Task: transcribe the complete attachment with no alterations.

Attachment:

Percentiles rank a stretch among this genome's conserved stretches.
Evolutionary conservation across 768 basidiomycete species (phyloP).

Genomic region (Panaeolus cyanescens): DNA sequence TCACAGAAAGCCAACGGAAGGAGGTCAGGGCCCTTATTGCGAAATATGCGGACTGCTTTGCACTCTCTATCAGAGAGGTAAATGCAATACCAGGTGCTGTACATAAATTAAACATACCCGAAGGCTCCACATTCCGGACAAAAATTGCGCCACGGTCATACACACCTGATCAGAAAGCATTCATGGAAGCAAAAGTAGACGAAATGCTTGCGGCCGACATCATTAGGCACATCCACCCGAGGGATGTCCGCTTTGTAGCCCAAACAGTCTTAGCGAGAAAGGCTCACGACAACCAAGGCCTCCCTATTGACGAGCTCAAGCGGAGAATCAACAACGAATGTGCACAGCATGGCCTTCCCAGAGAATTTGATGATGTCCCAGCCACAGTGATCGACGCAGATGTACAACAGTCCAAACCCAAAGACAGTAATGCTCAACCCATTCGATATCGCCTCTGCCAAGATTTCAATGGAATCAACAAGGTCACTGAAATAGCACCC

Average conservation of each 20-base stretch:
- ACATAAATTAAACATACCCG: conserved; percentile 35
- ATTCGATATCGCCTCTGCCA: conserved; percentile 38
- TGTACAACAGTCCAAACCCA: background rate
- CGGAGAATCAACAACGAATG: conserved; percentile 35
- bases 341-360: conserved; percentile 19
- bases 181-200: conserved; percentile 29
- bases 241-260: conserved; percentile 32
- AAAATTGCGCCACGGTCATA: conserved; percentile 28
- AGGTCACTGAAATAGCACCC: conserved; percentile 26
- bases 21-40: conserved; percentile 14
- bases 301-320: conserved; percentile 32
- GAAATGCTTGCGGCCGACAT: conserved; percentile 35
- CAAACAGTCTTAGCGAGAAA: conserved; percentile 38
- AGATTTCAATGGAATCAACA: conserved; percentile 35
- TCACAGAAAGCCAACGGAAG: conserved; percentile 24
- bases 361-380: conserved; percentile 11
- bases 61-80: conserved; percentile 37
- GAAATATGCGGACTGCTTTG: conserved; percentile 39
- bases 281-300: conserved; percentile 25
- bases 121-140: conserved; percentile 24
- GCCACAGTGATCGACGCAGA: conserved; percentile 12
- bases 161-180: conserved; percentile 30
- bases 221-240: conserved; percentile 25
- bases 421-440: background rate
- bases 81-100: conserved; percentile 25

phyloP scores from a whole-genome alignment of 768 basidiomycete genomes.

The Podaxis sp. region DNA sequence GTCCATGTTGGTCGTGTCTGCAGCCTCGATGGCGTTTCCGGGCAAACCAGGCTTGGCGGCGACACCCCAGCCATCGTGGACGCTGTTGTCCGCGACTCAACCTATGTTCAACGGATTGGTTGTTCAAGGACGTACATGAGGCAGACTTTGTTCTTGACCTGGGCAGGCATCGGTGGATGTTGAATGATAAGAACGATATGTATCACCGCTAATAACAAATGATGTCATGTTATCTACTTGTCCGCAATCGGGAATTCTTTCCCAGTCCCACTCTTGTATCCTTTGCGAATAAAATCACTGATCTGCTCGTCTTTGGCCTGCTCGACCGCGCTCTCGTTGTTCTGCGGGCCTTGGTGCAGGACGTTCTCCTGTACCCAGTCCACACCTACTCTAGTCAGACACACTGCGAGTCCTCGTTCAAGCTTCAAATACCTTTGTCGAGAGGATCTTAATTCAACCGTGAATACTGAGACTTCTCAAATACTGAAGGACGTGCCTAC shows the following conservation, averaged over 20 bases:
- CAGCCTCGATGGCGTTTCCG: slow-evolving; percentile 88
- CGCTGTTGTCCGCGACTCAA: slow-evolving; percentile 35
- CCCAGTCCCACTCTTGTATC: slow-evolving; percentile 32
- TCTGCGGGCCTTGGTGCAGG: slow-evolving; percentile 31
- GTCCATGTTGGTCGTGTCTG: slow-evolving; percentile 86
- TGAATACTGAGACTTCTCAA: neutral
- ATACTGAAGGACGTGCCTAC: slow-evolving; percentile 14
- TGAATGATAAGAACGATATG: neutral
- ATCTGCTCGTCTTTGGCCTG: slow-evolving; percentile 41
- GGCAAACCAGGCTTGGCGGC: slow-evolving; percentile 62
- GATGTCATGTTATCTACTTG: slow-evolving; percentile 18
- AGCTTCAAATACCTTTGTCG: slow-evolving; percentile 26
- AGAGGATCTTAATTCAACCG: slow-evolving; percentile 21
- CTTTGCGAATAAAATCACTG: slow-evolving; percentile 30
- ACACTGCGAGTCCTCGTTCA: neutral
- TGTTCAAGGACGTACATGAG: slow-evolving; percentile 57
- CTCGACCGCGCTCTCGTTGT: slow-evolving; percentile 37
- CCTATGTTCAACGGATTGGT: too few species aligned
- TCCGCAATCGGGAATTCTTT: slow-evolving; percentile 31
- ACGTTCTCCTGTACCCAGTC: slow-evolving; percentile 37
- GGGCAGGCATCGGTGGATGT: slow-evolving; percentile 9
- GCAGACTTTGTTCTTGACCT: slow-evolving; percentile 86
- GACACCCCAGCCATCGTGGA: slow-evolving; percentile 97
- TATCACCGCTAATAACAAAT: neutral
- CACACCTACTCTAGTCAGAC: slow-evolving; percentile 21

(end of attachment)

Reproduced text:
Percentiles rank a stretch among this genome's conserved stretches.
Evolutionary conservation across 768 basidiomycete species (phyloP).

Genomic region (Panaeolus cyanescens): DNA sequence TCACAGAAAGCCAACGGAAGGAGGTCAGGGCCCTTATTGCGAAATATGCGGACTGCTTTGCACTCTCTATCAGAGAGGTAAATGCAATACCAGGTGCTGTACATAAATTAAACATACCCGAAGGCTCCACATTCCGGACAAAAATTGCGCCACGGTCATACACACCTGATCAGAAAGCATTCATGGAAGCAAAAGTAGACGAAATGCTTGCGGCCGACATCATTAGGCACATCCACCCGAGGGATGTCCGCTTTGTAGCCCAAACAGTCTTAGCGAGAAAGGCTCACGACAACCAAGGCCTCCCTATTGACGAGCTCAAGCGGAGAATCAACAACGAATGTGCACAGCATGGCCTTCCCAGAGAATTTGATGATGTCCCAGCCACAGTGATCGACGCAGATGTACAACAGTCCAAACCCAAAGACAGTAATGCTCAACCCATTCGATATCGCCTCTGCCAAGATTTCAATGGAATCAACAAGGTCACTGAAATAGCACCC

Average conservation of each 20-base stretch:
- ACATAAATTAAACATACCCG: conserved; percentile 35
- ATTCGATATCGCCTCTGCCA: conserved; percentile 38
- TGTACAACAGTCCAAACCCA: background rate
- CGGAGAATCAACAACGAATG: conserved; percentile 35
- bases 341-360: conserved; percentile 19
- bases 181-200: conserved; percentile 29
- bases 241-260: conserved; percentile 32
- AAAATTGCGCCACGGTCATA: conserved; percentile 28
- AGGTCACTGAAATAGCACCC: conserved; percentile 26
- bases 21-40: conserved; percentile 14
- bases 301-320: conserved; percentile 32
- GAAATGCTTGCGGCCGACAT: conserved; percentile 35
- CAAACAGTCTTAGCGAGAAA: conserved; percentile 38
- AGATTTCAATGGAATCAACA: conserved; percentile 35
- TCACAGAAAGCCAACGGAAG: conserved; percentile 24
- bases 361-380: conserved; percentile 11
- bases 61-80: conserved; percentile 37
- GAAATATGCGGACTGCTTTG: conserved; percentile 39
- bases 281-300: conserved; percentile 25
- bases 121-140: conserved; percentile 24
- GCCACAGTGATCGACGCAGA: conserved; percentile 12
- bases 161-180: conserved; percentile 30
- bases 221-240: conserved; percentile 25
- bases 421-440: background rate
- bases 81-100: conserved; percentile 25

phyloP scores from a whole-genome alignment of 768 basidiomycete genomes.

The Podaxis sp. region DNA sequence GTCCATGTTGGTCGTGTCTGCAGCCTCGATGGCGTTTCCGGGCAAACCAGGCTTGGCGGCGACACCCCAGCCATCGTGGACGCTGTTGTCCGCGACTCAACCTATGTTCAACGGATTGGTTGTTCAAGGACGTACATGAGGCAGACTTTGTTCTTGACCTGGGCAGGCATCGGTGGATGTTGAATGATAAGAACGATATGTATCACCGCTAATAACAAATGATGTCATGTTATCTACTTGTCCGCAATCGGGAATTCTTTCCCAGTCCCACTCTTGTATCCTTTGCGAATAAAATCACTGATCTGCTCGTCTTTGGCCTGCTCGACCGCGCTCTCGTTGTTCTGCGGGCCTTGGTGCAGGACGTTCTCCTGTACCCAGTCCACACCTACTCTAGTCAGACACACTGCGAGTCCTCGTTCAAGCTTCAAATACCTTTGTCGAGAGGATCTTAATTCAACCGTGAATACTGAGACTTCTCAAATACTGAAGGACGTGCCTAC shows the following conservation, averaged over 20 bases:
- CAGCCTCGATGGCGTTTCCG: slow-evolving; percentile 88
- CGCTGTTGTCCGCGACTCAA: slow-evolving; percentile 35
- CCCAGTCCCACTCTTGTATC: slow-evolving; percentile 32
- TCTGCGGGCCTTGGTGCAGG: slow-evolving; percentile 31
- GTCCATGTTGGTCGTGTCTG: slow-evolving; percentile 86
- TGAATACTGAGACTTCTCAA: neutral
- ATACTGAAGGACGTGCCTAC: slow-evolving; percentile 14
- TGAATGATAAGAACGATATG: neutral
- ATCTGCTCGTCTTTGGCCTG: slow-evolving; percentile 41
- GGCAAACCAGGCTTGGCGGC: slow-evolving; percentile 62
- GATGTCATGTTATCTACTTG: slow-evolving; percentile 18
- AGCTTCAAATACCTTTGTCG: slow-evolving; percentile 26
- AGAGGATCTTAATTCAACCG: slow-evolving; percentile 21
- CTTTGCGAATAAAATCACTG: slow-evolving; percentile 30
- ACACTGCGAGTCCTCGTTCA: neutral
- TGTTCAAGGACGTACATGAG: slow-evolving; percentile 57
- CTCGACCGCGCTCTCGTTGT: slow-evolving; percentile 37
- CCTATGTTCAACGGATTGGT: too few species aligned
- TCCGCAATCGGGAATTCTTT: slow-evolving; percentile 31
- ACGTTCTCCTGTACCCAGTC: slow-evolving; percentile 37
- GGGCAGGCATCGGTGGATGT: slow-evolving; percentile 9
- GCAGACTTTGTTCTTGACCT: slow-evolving; percentile 86
- GACACCCCAGCCATCGTGGA: slow-evolving; percentile 97
- TATCACCGCTAATAACAAAT: neutral
- CACACCTACTCTAGTCAGAC: slow-evolving; percentile 21